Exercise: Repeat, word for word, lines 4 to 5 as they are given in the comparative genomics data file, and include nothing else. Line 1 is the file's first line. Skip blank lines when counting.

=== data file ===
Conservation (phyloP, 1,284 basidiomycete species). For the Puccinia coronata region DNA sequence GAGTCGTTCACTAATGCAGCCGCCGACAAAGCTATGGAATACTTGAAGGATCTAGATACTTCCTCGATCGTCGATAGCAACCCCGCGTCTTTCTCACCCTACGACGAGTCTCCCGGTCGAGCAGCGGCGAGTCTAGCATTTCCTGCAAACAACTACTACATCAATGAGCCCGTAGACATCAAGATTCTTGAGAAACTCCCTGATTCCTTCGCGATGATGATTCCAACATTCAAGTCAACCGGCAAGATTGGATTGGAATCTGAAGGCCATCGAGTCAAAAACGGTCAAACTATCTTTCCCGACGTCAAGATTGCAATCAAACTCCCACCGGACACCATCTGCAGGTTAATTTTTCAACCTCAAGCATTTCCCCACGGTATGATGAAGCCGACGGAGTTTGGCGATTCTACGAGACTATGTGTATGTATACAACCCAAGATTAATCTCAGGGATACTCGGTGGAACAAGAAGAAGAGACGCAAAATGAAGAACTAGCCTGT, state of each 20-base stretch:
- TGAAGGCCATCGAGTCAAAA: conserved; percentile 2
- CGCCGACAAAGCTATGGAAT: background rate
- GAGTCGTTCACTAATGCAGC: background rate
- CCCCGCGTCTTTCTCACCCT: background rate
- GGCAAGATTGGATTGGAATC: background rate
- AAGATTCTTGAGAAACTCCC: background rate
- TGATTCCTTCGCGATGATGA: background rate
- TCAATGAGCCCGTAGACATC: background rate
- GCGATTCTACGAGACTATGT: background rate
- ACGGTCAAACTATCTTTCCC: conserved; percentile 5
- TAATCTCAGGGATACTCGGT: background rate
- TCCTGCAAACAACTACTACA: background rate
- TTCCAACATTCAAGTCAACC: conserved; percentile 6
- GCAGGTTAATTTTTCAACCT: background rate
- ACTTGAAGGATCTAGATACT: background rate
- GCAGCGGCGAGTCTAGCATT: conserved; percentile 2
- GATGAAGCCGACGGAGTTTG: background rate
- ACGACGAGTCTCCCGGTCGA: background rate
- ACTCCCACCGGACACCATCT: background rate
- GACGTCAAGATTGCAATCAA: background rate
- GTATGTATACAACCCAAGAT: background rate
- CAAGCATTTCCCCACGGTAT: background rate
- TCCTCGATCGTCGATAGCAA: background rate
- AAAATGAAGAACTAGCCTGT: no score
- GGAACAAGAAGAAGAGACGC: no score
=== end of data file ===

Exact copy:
- GAGTCGTTCACTAATGCAGC: background rate
- CCCCGCGTCTTTCTCACCCT: background rate